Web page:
The Differences between Private Institutions and PRIVATE LANGUAGE INSTITUTION

  PRIVATE LANGUAGE INSTITUTION (HAGWON) PUBLIC SCHOOL
Employer Private Individual or Corporation Korean Ministry of Education, Provincial Office of Education etc.
Ability to choose location Yes. Seoul, Busan, Daegu…almost any city that you want to go live and work in is available through the private school system. No specific placement requests. You can choose between Metropolitan City, Provincial Province, or “Flexible.” Where you end up is very much dependent upon when you can get your documents to Korea as well as your qualifications.
Qualifications Bachelor degree in any subject.
No experience necessary (most cases)
TEFL not necessary (most cases)
Although teaching experience, TEFL/
TESOL certificates, and a BA in English may get you an even higher salary.
Higher qualifications are required.
GPA: Preferred to have at least 3.0/4.0
Bachelor: BA in English, English Literature, English Writing, Linguistics and Education preferred.
If your degree is not one of the above, then you need to get a TESOL/TEFL certificate (minimum 100 hours) or have 1 year of teaching experience.
Even then, some provincial offices of education do not accept online TEFL/TESOL certifications.
Procedure complexity Relatively simple. Requires:
Interview
Apostilled/Korean Consulate certified CRC
Apostilled/Korean Consulate certified
Bachelor’s degree
Complex and time intensive. Requires:
10 Page application form
2 Page lesson plan
500-800 word Personal essay
2 Letters of Reference
Interview
Apostilled/Korean Consulate certified CRC
Apostilled/Korean Consulate certified Bachelor’s degree
Process Length Takes approximately 3-4 months. You are almost virtually guaranteed the job and location after a successful interview with your prospective employer. Takes approximately 6-8 months.
* Success is not guaranteed. After going through the entire process, you may still not get the job.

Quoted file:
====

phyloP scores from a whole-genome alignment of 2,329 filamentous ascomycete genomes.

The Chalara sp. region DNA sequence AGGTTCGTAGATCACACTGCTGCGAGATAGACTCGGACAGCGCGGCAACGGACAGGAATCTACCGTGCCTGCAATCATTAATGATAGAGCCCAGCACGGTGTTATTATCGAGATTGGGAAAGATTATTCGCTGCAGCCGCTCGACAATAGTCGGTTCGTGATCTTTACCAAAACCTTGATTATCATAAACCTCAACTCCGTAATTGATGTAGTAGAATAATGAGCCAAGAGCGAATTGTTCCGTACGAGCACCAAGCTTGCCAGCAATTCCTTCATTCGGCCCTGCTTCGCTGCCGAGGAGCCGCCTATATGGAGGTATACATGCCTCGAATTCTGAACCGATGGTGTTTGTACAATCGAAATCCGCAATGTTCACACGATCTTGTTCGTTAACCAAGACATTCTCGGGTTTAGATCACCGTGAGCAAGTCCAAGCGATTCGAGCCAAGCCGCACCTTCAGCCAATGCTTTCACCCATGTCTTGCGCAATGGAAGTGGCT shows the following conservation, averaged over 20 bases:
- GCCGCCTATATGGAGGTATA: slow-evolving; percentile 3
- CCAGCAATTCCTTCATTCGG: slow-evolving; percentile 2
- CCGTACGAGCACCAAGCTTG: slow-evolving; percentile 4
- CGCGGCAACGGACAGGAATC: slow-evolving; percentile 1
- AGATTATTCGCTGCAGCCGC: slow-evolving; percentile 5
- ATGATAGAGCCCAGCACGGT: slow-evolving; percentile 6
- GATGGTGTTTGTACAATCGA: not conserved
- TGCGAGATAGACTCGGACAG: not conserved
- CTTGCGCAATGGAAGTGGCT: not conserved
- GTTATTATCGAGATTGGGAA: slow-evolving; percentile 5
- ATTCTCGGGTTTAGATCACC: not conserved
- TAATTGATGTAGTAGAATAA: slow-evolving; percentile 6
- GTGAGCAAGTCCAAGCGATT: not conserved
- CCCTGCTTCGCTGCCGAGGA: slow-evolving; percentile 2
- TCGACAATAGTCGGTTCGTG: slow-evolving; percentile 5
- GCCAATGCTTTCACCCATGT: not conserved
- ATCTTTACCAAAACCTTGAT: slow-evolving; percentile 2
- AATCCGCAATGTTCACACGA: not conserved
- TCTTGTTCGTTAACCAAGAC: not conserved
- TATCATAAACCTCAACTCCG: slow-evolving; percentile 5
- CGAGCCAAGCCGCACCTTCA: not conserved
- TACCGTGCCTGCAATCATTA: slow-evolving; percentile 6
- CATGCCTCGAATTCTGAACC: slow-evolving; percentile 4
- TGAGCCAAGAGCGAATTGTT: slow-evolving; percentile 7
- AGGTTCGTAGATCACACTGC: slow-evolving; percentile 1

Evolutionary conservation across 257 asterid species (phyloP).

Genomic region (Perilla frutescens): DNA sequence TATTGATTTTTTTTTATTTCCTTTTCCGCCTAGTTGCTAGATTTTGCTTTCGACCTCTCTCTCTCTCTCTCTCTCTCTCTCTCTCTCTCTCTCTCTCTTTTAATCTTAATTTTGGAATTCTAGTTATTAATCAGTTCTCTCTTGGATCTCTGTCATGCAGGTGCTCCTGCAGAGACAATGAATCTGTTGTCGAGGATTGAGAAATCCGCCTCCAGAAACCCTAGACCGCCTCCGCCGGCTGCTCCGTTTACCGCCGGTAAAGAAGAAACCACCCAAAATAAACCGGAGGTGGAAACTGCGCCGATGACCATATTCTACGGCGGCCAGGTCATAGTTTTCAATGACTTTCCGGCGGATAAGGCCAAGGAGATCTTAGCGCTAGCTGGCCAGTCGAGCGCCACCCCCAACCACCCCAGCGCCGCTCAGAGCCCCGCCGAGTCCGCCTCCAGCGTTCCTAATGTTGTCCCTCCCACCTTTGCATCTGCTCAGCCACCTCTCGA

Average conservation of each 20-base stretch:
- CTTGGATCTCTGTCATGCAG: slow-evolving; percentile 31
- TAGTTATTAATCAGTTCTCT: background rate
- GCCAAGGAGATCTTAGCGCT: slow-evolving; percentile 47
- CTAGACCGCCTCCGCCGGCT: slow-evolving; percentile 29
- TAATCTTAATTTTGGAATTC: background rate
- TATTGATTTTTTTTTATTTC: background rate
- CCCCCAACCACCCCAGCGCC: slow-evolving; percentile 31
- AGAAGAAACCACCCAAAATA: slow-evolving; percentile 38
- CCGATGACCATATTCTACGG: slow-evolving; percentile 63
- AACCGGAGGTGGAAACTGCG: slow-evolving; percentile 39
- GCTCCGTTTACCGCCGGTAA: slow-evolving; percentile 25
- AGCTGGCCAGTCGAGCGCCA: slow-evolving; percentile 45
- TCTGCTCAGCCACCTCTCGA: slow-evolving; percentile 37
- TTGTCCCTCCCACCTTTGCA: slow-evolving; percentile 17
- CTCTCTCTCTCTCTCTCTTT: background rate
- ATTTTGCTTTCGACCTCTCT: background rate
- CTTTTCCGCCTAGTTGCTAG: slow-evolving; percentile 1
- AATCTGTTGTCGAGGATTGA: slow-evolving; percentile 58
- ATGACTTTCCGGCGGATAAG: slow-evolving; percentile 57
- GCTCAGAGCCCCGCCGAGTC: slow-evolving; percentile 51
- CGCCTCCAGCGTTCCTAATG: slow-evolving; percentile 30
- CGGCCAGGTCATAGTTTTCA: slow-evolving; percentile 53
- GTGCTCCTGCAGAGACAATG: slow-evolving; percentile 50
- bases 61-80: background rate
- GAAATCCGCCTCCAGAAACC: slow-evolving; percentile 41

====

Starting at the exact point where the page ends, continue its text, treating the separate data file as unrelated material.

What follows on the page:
Positions Available Over 10,000 per year all over Korea. Approximately 1,500 per year. Competition for these jobs is fierce.
Reliability Your contract will be created in accordance to the labor laws set by the Korean government. There is a slight risk of being let go if the institution faces financial difficulties (it happens but not very often). Will not close or reduce staff unexpectedly during the contract.
Class size Approximately 8-16 Approximately 28-45
Student levels Students tend to be at the same level and usually possess more advanced English (for their age group) A mix of high and low level students, with some students being at the top of their class and some students not knowing their ABCs.
Salary 2.0~2.7 Million Korean Won (KRW)
No settlement allowance.
Airfare to Korea paid for
Return airfare to your home country paid for
No rural allowance because the schools will not be located in a rural area.
No multiple school teaching allowance You will be staying at your school and do not need to bus from one school to another.
1.8~2.7 Million Korean Won (KRW)
Settlement allowance:
300,000 KRW
Entrance Allowance (airfare)
1,300,000
Rural allowance (rural areas)
100,000 KRW/month
Multiple school teaching allowance: You may be asked to teach at multiple schools if your main school does not have enough hours to satisfy the 22 teaching hours stated in your contract. This tends to happen if your school is very small.
100,000 KRW/month for first 2 schools
50,000 KRW/month for each additional school
Exit Allowance (return airfare)
1,300,000
Severance Severance pay equalling approximately 1 month's salary will be given upon completion of the one-year contract. Severance pay equalling approximately 1 month's salary will be given upon completion of the one-year contract.
Working Hours 9:30am - 6:30pm / 10:30am - 7:30pm
2:00pm - 9:00pm / 3:00pm - 10:00pm
Split shifts for example: 7:00 am – 10 am; then 6:00 pm to 9:00 pm
Regular day-time hours
8:30am - 4:30pm (or 9:00am - 5:00pm)
Teaching Hours About 30 classes per week
1 class is about 40-50 minutes in length
22 classes per week
1 class is 40 minutes for elementary school, 45 minutes for middle school and 50 minutes for high school